Nebraska Board of Geologists



Applicants for initial licensure as licensed professional geologists in Nebraska are required to have a minimum of five years of progressive geologic experience at the time the application is submitted. Experience is calculated on the following:

  • Each full-time month of experience that was carried out for a client, under the direct supervision of a licensed professional or qualified geologist, or under another professional who has a similar experience, education, and professional character in a related field will count as one month of geologic work.
  • Part-time work may be converted to its full-time equivalent.
  • Successful completion of a Master’s degree in geology may be used for one year’s experience credit. A PhD in geology may be credited for two years of experience. If the PhD is obtained without the Master's degree, the credit will be two years.
    • Experience may either be gained under the education or the work experience category. The applicant cannot claim the experience for completion of a graduate degree and work experience while working full time during the same time period.

The following is offered as a guideline in determining if an applicant’s experience is geologic in nature.

Geologic work involves the analysis and representation of natural earth materials (e.g., rock, soil, sediment, water, and economic minerals), the earth processes that act on them, and the history of the planet and its life forms. Training in the subjects necessary to perform such work is demonstrated by the completion of at least 5 of the following 7 core courses: physical geology, mineralogy petrology/petrography, stratigraphy/sedimentology/soils, structural geology, summer field geology, and hydrogeology which lead to a degree in geology or a geologic specialty.

The geologic nature of your work is demonstrated by the results you produce, including (but not limited to):

  • Geologic maps showing the distribution, age, and character of surface materials
  • Geologic cross-sections interpreting subsurface stratigraphic and/or structural relationships
  • Three-dimensional interpretations (e.g., structural block diagrams, groundwater flow models)
  • Technical reports summarizing geologic data and recommending a course of action to a company or client
  • Drilled oil prospects (and production figures, if successful)
  • Operating a mine or quarry (with production figures)
  • Peer-reviewed journal articles or book chapters; or a thesis or dissertation accepted as part of a graduate degree
  • Presentations at national, regional, or state-wide professional meetings with published abstracts
  • Lists of courses taught as part of a teaching assistantship held during the pursuit of a graduate degree in geology or related specialty including credit hour production and number of times taught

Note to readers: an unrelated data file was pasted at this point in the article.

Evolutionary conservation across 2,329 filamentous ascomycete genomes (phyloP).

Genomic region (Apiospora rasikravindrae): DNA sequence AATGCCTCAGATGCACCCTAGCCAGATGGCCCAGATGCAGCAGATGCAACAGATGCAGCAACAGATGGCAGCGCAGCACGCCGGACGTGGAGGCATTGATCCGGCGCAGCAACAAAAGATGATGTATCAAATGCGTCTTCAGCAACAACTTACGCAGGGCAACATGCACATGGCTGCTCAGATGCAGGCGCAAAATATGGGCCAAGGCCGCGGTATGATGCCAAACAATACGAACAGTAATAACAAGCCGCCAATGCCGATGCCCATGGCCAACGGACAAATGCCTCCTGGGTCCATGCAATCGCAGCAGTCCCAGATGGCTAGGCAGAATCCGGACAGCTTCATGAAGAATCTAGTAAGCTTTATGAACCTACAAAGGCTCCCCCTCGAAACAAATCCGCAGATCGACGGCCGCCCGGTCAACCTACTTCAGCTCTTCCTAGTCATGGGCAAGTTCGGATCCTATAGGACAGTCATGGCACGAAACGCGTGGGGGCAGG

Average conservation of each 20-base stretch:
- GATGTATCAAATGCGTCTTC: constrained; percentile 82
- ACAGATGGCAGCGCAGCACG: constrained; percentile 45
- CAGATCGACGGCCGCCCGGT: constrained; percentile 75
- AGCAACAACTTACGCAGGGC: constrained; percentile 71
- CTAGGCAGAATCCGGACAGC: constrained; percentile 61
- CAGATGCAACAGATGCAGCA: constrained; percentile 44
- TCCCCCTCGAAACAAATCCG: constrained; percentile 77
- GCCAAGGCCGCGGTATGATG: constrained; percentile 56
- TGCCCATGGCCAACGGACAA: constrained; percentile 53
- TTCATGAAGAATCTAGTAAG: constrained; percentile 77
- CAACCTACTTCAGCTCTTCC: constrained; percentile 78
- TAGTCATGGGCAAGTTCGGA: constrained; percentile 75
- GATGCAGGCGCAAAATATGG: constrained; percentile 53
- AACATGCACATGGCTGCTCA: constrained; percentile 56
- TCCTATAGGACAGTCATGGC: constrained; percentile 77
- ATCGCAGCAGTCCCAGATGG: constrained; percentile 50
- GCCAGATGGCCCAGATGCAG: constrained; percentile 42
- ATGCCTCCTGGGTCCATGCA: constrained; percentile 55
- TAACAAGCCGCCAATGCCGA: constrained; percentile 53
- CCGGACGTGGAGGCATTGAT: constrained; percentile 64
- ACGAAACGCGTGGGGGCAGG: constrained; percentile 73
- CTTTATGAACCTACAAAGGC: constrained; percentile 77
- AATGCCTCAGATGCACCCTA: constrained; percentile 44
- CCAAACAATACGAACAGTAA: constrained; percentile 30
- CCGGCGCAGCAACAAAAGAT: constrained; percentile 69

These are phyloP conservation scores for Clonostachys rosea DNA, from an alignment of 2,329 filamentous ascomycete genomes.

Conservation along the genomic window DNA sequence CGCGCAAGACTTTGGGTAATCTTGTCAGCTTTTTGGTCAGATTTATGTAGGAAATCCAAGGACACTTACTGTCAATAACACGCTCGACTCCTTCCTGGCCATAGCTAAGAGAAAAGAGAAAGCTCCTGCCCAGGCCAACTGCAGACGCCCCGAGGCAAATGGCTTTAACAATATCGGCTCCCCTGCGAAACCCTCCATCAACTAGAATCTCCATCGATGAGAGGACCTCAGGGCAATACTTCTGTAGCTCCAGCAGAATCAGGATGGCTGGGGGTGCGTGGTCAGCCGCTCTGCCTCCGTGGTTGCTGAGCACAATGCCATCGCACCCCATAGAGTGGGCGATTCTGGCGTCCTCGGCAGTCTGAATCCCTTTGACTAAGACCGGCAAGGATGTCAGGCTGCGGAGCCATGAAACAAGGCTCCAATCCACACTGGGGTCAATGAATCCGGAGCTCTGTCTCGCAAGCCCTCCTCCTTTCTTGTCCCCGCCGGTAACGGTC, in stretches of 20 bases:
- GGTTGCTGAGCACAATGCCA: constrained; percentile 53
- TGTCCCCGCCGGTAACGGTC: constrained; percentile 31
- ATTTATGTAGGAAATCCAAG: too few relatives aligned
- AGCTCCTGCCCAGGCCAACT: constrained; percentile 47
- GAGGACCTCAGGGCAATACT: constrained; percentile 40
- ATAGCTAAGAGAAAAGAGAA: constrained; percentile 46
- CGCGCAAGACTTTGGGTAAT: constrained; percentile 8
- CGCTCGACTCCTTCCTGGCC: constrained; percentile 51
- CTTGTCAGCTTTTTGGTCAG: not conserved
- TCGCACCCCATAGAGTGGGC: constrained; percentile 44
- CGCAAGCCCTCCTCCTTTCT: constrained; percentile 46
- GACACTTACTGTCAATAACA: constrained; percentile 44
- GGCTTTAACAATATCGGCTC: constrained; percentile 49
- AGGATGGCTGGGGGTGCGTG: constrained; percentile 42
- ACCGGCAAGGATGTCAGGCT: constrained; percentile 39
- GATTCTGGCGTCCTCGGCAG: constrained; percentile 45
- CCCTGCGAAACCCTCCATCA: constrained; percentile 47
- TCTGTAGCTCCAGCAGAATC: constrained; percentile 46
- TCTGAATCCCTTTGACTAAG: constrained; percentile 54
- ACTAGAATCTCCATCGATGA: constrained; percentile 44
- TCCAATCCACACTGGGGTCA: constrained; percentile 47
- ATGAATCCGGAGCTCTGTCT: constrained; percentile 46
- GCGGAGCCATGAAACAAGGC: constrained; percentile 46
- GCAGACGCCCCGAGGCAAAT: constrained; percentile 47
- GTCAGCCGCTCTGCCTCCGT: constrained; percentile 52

• Reports or publications resulting from research performed while seeking a graduate degree in geology or a related specialty, and independent research resulting in a specific product
  • Geologic results while in responsible charge or during technical oversight and supervision

Geologic work that may not be Professional Level and will be evaluated on a case-by-case basis:

  • Multi-authored technical reports – some companies follow the practice of putting everybody’s name on a report if they had anything to do with its production. Only those people who performed the geologic component of work should count this type of publication. Give the percent of the work you personally completed, and describe the geologic character of your contribution.
  • Mud logging – in itself is not “geologic” work since many companies do not require a college degree or even any training in geology for mud loggers. However, if you are describing formations or identifying pay zones by their geologic character, you would be considered a well-site geologist. Ask your supervisor to clarify this in the letter of reference.
  • Geotechnical work – like mud logging, this is not “geologic” work since a baccalaureate degree in geology is not required. Only activities requiring training in the required geologic core courses are considered to represent geological work of a professional nature. Ask your supervisor to clarify this in the letter of reference.
  • Teaching – teaching at the K-12 level does not qualify as professional geologic experience since it can be performed without a geology degree.
  • Incidental skills – many geologists perform activities that are incidental to their geologic duties that do not require knowledge based on the required geologic core courses. Examples include surveying, drafting, assisting with or drilling water wells, opening water wells, or collecting water samples or well cuttings. If your work consists mainly of these types of activities, then it's professional geologic experience.
  • Management – supervising geologists in itself is not a geologic experience. You should be able to demonstrate personal involvement in producing the geologic product, either as pre-management level training or as a geologic team member.